Melancor nodded her head in agreement. “But how Dragon Flame?” she addressed her by the name the elders had called her many years ago when she had been a child. When she had been valued for her ability to speak to dragons.

War had broken out months ago, human warriors hunting dragons to their lairs and killing them in their sleep, breaking unhatched eggs, murdering the young! Dragons making raids on villages full of innocent people, those having nothing to do with the warriors.  Both humans and dragons were dying at alarming rates. The dragon population was in danger of becoming extinct. Truth be told, so was the human population.

Alanya had grown up a privileged child, a princess as it were. Yet privilege was not what she was taught. She learned at her mother’s knee that a leader is not there to indulge their own whims and desires but to toil tirelessly to protect and improve the lives of the people they serve. The people were her responsibility. All of these deaths were on her head now. It was her job to put an end to this.

It didn’t help that she was the last human to speak to the ancient dragon tongue, just as Melancor was the last dragon to speak any human tongue. They both had tried to speak sense, tried to avert the war but to no avail. The young among both species had no memory of the shared past, no belief in the ancient tales of the past. The dragon population was already in decline, leading many humans to disbelieve in their very existence. Until they didn’t.

Once fear had taken root, the course was set. Now that there had been atrocities committed on both sides, each side felt justified in their rampages. Alanya feared that this was the end.

“Take the younglings,” she advised the old dragon, “take them and hide. Fly far away across the mountains and find a place where they can grow in secret.”

“They should not have to hide!” Malancor roared.

Alanya shuddered but stood firm. She knew that her old friend was right, but what other choice was there? The dragons, that had once been their friends, their allies, their companions, were now their enemies and she saw no way to repair that. All she could do now was find a way to minimize the damage.

“You know I’m right. Go and I’ll made it my life’s mission to convince humans that dragons never existed. In a generation they will be nothing more than myth.”

If she could get the dragons to retreat, she could save what was left of her people. If the dragons left, Melancor could save what was left of hers. If people stopped believing in the dragons again, then none would go looking for them. Both species could live in peace.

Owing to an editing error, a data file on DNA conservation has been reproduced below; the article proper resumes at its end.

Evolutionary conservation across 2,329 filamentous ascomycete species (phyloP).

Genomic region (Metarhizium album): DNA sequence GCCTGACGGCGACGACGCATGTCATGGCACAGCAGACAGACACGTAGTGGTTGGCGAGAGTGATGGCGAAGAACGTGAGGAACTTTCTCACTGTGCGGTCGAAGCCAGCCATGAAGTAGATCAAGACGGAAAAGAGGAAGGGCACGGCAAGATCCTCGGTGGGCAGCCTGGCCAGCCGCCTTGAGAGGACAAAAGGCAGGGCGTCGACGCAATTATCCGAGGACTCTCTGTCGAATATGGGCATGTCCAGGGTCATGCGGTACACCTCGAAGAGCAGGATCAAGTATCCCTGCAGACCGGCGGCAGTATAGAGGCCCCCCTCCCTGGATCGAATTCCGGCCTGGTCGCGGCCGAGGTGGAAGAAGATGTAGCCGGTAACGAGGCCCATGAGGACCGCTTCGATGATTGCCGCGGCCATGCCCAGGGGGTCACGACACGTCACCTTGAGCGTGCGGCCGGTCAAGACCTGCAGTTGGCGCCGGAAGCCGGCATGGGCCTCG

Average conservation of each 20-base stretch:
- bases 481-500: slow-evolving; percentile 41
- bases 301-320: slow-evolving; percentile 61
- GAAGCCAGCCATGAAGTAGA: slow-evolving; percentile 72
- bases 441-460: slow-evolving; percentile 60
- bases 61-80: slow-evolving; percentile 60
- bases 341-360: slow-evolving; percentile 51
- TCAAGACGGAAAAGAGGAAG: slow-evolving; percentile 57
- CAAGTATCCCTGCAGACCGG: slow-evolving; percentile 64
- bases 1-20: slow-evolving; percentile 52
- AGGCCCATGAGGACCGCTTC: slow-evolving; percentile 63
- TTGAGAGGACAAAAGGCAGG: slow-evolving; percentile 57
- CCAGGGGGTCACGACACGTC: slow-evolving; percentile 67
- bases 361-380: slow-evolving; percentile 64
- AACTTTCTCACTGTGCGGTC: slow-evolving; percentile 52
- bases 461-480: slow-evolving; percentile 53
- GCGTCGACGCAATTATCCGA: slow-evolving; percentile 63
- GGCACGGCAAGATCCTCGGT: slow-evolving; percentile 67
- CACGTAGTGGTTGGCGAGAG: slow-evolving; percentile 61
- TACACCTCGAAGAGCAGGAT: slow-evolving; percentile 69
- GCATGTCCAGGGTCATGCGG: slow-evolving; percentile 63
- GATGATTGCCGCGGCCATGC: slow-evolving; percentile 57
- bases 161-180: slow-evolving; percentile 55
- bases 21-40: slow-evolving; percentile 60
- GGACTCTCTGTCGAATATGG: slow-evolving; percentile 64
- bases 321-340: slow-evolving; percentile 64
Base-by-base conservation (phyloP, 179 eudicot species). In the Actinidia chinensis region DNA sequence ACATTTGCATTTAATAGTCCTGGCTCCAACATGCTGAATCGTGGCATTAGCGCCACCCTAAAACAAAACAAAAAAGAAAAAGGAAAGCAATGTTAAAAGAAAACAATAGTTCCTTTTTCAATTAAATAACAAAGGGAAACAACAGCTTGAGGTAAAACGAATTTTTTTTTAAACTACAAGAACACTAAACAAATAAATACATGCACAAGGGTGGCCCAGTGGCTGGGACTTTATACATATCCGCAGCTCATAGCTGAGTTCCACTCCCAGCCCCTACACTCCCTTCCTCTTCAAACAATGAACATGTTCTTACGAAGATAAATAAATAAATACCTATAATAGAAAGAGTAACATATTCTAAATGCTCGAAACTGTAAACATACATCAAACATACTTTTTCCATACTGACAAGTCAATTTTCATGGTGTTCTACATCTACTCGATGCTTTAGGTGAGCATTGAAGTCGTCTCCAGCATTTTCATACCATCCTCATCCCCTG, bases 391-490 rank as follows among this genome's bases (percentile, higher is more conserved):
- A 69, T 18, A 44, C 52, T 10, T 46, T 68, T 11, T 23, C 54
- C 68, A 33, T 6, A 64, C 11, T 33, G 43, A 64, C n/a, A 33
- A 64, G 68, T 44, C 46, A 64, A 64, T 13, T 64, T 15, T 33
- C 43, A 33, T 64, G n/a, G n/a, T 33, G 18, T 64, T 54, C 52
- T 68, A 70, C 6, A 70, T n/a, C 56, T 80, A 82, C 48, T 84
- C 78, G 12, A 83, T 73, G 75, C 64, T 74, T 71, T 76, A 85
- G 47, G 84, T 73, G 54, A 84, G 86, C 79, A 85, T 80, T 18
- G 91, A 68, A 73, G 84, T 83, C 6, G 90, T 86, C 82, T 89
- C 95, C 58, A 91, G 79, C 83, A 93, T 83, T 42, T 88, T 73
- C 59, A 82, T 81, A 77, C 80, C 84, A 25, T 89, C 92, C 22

In the end, Melancor saw the sense of it, just as Alanya knew she would.

Alanya walked through the smoking desolates ruins of the last village of her people. There were a handful of people left. Wounded warriors, women, children, a few elders. She blinked back her tears as as her mind raced with plans for rebuilding. Rebuilding and rewriting human history.

In the distance she heard a great dragon roar. The last of the great ones. She lifted her head and watched as the last of the dragons flew out of sight.

The Vessel

She tilted her head to the left and contemplated the vessel in front of her. It’s sleek, smooth metal was cold to the touch. It had an otherworldly shimmer to it. The color was something she couldn’t quite place. Almost a cross between blue and red, yet not purple. She was mesmerized by it.

The vessel gave off a soft hum as it hovered in the air in front of her, quivering. There was energy in the air she could taste. It smelled like metallic snow. She took an involuntary step forward and reached a tentative hand out toward it. She placed a palm on the shimmering air in front of it and felt it shiver beneath her touch. Her hand stopped, pressed flat against a smooth, rolling surface. She gasped in surprise.

The physical touch triggered something and she felt the energy wash over and through her. A nonexistent breeze lifted her short blond hair and she issued a startled, but happy, squeal. It was as if her entire body was made of electricity and she could sense the vessel on the other side of the energy field. She heard no voice, but she knew that she was being issued an invitation.

She never uttered a word. Her decision was made and instantly the barrier dropped and a panel slid open in the side of the vessel. As she approached the ship, the autumn chill seemed to deepen around her and she pulled her jacket closer and hurried forward.

“Catherine! Wait!” a voice cried as she hurried up the steps toward the glowing warmth of the interior of the vessel.

She turned before entering the doorway and regarded the young man she had once loved. Frightened he had stopped on the other side of the energy field.

“What is this thing? What are doing? Don’t go!”

She hesitated only a moment. With a fond but regretful glance, she turned her back on him like he had turned his back on her. Following her up here tonight was too little, too late. Behind her was only heartache, ahead of her was an entire universe waiting just for her. She chose adventure, she chose herself.

The Vessel: Forward

The Vessel: Night

The Vessel: Food Edition

The Vessel: Return to Earth

The Vessel: Frank